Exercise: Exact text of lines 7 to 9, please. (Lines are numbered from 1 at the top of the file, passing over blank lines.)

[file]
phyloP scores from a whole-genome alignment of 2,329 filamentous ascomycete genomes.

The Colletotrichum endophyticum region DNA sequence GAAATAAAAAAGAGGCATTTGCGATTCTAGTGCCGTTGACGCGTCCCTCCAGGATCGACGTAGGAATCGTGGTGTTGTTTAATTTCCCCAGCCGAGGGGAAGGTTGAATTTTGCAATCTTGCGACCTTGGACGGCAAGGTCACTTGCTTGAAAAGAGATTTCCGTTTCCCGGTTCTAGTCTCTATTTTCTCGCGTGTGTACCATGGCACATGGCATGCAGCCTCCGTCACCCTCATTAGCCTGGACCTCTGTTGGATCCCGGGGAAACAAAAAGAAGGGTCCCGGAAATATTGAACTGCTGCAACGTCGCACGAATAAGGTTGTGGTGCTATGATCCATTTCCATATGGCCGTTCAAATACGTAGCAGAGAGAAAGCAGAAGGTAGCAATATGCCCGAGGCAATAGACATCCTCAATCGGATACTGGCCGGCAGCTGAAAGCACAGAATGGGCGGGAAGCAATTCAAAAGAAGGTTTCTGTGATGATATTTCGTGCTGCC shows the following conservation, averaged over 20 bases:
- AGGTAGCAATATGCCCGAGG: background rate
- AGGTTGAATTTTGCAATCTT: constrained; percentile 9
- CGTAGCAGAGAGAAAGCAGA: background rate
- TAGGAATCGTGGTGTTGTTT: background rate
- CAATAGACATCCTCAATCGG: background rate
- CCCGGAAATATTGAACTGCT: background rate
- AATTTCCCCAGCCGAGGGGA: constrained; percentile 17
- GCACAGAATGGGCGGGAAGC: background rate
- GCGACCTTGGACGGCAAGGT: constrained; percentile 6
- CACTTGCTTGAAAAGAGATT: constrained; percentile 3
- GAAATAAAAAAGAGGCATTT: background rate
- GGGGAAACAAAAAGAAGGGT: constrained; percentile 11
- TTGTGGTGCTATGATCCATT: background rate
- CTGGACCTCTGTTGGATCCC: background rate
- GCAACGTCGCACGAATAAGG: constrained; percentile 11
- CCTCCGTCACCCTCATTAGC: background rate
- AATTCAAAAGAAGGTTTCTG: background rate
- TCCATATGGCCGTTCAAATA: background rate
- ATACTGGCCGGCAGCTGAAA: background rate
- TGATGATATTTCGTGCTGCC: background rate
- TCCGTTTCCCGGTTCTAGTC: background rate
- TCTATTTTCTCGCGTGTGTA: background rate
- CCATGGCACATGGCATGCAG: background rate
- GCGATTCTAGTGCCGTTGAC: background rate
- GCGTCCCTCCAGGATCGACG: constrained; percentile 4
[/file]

- CAATAGACATCCTCAATCGG: background rate
- CCCGGAAATATTGAACTGCT: background rate
- AATTTCCCCAGCCGAGGGGA: constrained; percentile 17